North Korea

North Korea
The always bombastic and unpredictable North Koreans go hysterical again. This time the country is prepared to "go to war" with South Korea because that country is playing loudspeakers directed at North Korean territory. A headline from a UK paper reads, "More than 50 North Korea submarines 'leave their bases' as war talks with South continue "

Saturday, January 4, 2014

Panama Canal being expanded

We should not ignore what seems to be half the Middle East in religious and extremist flames: Syria, Lebanon, Turkey, Egypt, Libya, Iraq, and religiously-tainted ethnic tensions are tearing up the Central African Republic, and Bangladesh. But these conflicts just go on and on - we'll come back to them no doubt.

Instead, let's go to Panama, where the world famous Panama Canal is being expanded to handle larger ships. Progress?
Some might not be wholeheartedly in agreement to characterize the expansion as such that will allow ships carrying 12000 containers to pass through, instead of the current 5000 figure, but at least it isn't bombs and mayhem.

Panama is considered the southernmost country of Central America, and the connecting country between the two continents of North and South America. It has a population of a little over 3.6 million people, slightly more than Connecticut, and just a little less than Oregon. Graphic from

Teatree admires the country's motto, "Pro Mundi Beneficio" translated "For the Benefit of the World," thinking that mottos of the nation might make for an interesting post.

A bit of history
Panama gained its independence from Spain in 1821, during a period of time when many South American countries emerged from the Spanish empire. From wikipedia, we read, "In the first eighty years following independence from Spain, Panama was a department of Colombia, since voluntarily becoming part of it at the end of 1821. The people of the isthmus made several attempts to secede and came close to success in 1831, and again during the Thousand Days' War of 1899–1902. When the Senate of Colombia rejected the Hay–HerrĂ¡n Treaty, the United States decided to support the Panamanian independence movement. In November 1903, Panama proclaimed its independence and concluded the Hay–Bunau-Varilla Treaty with the United States. The treaty granted rights to the United States "as if it were sovereign" in a zone roughly 10 miles (16 km) wide and 50 miles (80 km) long. In that zone, the U.S. would build a canal, then administer, fortify, and defend it "in perpetuity." In 1914, the United States completed the existing 83 km (52 mi) canal."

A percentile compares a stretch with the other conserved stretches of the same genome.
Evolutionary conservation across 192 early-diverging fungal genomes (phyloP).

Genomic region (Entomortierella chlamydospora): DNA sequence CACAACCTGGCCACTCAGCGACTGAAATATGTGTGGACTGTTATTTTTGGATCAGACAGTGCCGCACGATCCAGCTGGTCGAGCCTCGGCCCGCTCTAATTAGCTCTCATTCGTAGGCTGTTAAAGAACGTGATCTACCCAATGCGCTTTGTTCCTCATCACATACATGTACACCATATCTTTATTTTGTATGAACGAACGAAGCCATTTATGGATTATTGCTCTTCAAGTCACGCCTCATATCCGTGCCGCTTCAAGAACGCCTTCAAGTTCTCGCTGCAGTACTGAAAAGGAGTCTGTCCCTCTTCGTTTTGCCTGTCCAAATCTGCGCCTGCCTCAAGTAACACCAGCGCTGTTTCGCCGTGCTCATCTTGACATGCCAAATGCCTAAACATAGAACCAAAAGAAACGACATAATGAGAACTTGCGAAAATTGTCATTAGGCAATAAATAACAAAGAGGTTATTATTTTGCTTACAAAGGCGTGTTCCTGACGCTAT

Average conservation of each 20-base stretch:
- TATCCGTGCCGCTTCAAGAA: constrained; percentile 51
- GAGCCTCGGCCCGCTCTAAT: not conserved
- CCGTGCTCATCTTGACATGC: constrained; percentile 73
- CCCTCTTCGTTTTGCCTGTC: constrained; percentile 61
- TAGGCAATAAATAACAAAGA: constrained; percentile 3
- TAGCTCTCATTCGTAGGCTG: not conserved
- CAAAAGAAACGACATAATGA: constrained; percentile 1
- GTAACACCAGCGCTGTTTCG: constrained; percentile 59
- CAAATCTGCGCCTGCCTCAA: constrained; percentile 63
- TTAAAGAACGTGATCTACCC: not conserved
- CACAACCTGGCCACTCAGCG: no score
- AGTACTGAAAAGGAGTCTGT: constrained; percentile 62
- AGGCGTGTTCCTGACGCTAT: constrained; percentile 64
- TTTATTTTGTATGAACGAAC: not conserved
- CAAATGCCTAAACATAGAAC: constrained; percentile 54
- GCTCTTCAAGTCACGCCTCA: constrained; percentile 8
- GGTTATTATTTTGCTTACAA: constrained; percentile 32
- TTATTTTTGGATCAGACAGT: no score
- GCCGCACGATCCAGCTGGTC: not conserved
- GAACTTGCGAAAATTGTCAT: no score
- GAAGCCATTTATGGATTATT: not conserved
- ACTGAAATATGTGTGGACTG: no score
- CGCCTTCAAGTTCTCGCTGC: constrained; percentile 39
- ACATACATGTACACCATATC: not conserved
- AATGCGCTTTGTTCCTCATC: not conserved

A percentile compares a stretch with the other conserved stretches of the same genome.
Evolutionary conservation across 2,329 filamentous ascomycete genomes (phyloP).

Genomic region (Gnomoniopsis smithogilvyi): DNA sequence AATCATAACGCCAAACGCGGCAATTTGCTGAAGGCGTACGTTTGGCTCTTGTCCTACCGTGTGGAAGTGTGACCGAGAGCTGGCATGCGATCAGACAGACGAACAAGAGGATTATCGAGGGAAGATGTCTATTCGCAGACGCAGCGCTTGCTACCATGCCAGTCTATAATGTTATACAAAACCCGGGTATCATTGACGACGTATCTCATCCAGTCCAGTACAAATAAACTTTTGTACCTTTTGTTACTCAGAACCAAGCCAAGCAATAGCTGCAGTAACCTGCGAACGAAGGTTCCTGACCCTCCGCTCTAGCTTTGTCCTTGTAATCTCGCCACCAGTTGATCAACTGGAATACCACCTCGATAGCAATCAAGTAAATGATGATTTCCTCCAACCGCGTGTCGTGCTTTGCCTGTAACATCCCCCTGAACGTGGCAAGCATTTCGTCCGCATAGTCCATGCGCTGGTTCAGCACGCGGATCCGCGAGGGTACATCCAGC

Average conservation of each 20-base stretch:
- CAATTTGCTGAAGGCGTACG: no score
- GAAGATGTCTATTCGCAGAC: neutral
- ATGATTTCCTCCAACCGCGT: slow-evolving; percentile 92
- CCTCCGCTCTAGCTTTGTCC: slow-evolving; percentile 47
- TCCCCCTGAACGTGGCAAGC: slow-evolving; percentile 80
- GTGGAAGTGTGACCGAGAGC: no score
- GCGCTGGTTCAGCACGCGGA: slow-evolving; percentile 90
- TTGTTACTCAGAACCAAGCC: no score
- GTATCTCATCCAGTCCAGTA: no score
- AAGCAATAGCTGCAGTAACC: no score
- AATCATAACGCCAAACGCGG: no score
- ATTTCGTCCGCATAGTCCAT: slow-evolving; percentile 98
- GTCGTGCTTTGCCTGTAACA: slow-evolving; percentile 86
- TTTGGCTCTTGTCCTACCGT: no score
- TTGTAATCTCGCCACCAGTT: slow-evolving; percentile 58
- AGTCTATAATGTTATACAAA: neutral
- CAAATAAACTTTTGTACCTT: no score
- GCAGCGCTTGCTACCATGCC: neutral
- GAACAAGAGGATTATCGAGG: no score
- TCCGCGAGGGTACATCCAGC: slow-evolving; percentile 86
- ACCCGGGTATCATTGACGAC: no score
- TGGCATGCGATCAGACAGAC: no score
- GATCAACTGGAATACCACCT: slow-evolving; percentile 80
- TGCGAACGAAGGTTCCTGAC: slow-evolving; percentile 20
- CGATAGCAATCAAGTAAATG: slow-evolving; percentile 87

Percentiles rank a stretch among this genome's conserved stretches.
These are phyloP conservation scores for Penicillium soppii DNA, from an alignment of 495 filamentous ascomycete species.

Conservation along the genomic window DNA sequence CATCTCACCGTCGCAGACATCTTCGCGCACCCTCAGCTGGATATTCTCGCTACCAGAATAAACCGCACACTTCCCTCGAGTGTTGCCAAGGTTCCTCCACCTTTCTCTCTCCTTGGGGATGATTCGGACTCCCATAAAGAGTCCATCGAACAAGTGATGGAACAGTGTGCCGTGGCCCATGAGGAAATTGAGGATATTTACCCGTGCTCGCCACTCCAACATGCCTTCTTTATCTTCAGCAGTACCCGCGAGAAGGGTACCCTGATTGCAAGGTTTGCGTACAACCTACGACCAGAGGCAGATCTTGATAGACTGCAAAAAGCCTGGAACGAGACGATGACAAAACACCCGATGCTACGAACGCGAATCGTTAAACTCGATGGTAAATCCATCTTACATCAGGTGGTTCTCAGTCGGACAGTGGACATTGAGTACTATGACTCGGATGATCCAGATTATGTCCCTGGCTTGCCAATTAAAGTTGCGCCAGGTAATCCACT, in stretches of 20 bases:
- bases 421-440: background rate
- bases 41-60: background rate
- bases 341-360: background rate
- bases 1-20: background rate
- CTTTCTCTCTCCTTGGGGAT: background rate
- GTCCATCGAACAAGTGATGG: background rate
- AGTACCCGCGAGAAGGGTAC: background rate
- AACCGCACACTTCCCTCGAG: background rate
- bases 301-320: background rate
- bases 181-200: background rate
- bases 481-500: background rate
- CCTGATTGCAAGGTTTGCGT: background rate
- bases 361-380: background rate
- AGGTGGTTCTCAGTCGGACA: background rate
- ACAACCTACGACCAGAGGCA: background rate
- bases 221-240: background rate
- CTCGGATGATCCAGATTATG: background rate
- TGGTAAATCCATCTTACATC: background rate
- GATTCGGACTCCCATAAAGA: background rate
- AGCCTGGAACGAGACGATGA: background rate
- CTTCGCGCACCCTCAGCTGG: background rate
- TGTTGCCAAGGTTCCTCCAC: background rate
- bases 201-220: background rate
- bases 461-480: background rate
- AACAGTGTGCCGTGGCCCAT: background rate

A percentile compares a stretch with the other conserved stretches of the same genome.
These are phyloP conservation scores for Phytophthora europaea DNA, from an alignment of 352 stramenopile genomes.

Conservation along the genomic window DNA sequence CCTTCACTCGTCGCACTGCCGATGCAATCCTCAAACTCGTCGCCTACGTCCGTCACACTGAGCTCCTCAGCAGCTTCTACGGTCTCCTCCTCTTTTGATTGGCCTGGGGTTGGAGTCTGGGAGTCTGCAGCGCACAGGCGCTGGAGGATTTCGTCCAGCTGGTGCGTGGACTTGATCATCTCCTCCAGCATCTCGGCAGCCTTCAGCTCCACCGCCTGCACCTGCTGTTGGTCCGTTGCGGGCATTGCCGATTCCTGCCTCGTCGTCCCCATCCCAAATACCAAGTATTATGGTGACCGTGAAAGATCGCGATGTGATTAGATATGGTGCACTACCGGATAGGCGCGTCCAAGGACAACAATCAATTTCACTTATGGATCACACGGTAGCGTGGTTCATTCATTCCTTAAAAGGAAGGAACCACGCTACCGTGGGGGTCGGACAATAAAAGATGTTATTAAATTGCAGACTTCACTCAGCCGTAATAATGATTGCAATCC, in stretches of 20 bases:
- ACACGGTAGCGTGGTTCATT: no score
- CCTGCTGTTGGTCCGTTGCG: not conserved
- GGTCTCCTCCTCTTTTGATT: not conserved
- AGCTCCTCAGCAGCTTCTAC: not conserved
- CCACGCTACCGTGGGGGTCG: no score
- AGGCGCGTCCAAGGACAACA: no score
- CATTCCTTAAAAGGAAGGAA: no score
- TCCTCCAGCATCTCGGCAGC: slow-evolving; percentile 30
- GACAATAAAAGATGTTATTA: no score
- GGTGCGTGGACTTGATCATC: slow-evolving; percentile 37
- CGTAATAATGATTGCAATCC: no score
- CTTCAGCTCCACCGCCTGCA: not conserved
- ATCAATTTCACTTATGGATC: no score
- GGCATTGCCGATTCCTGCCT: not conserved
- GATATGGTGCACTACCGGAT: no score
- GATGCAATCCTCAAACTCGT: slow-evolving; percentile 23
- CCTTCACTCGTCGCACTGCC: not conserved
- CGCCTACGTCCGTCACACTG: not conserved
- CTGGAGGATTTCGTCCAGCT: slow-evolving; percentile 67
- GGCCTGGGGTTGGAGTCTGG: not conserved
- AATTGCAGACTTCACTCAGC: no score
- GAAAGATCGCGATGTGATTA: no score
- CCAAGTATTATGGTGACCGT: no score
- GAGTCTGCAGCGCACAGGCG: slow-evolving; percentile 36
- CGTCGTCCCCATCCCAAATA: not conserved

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The building of the canal is a story in itself, well documented and intriguing and costly in terms of human lives mainly from yellow fever. Photo from

So, as one can see, the United States appeared to have a hand in Panama's independence just after the turn of that century. Nearly 75 years later, when the U.S. was negotiating the transfer of the canal into the ownership and control of the Panama nation itself, California Senator S.I. Hayakawa stated, "We should keep the Panama Canal. After all, we stole it fair and square..." one of Teatree's all-time favorite quotes).

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Ship gliding along the waterway between locks. The route from ocean to ocean is 48 miles, with 9 locks raising ships over the terrain and back down again to sea level. Photo from

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Taking advantage of existing lakes and waterways wherever possible, the canal nevertheless still relies on rainfall to replenish the waters in the system, and indirectly is concerned with stable, forested watersheds. Note Rio Chagres river in the right of the graphic, feeding a reservoir which in turn stabilizes and feeds water into the canal system itself. Graphic from wikipedia

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Panama City, which anchors the Atlantic ocean canal-lock is remarkably urban and sophisticated. Photo from


The new set of locks which can accommodate larger container ships is under construction, over budget, and therefore filled with intrigue, finger-pointing, and credibility on the line. It turns out that a large contractor from Spain is handling the construction, and by falling behind on timetable and money, the Spanish government has been drawn in to the fray.

Teatree is sure all will work out ... eventually. A BBC article sums up the story, "Construction is due to be completed in June 2015, nine months behind schedule. The overall cost of the project now expected to be $5.2bn.
Building work is now focused on the creation of a third set of locks to accommodate ships that can carry 12,000 containers. The largest ships currently able to navigate the Panama Canal carry 5,000. The Panama Canal handles 5% of the world's maritime trade."

The real bottleneck in the canal are the locks themselves. Ships are designed to fit the lock dimensions its seems ...

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Container ship passes through one of the nine locks with what seems to be inches to spare... photo from

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Nevertheless, we're going bigger. graphic from

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Teatree wonders how much more water will be used by the newer larger locks, and whether the landscape and rainfall will sustain it. He's sure the subject has been closely studied. The Rio Chagres river supplies 80% of the water in the canal as well as potable water to over a million people in Panama City, Colon, and San Miguelito, and is federally protected. Photo from wikipedia

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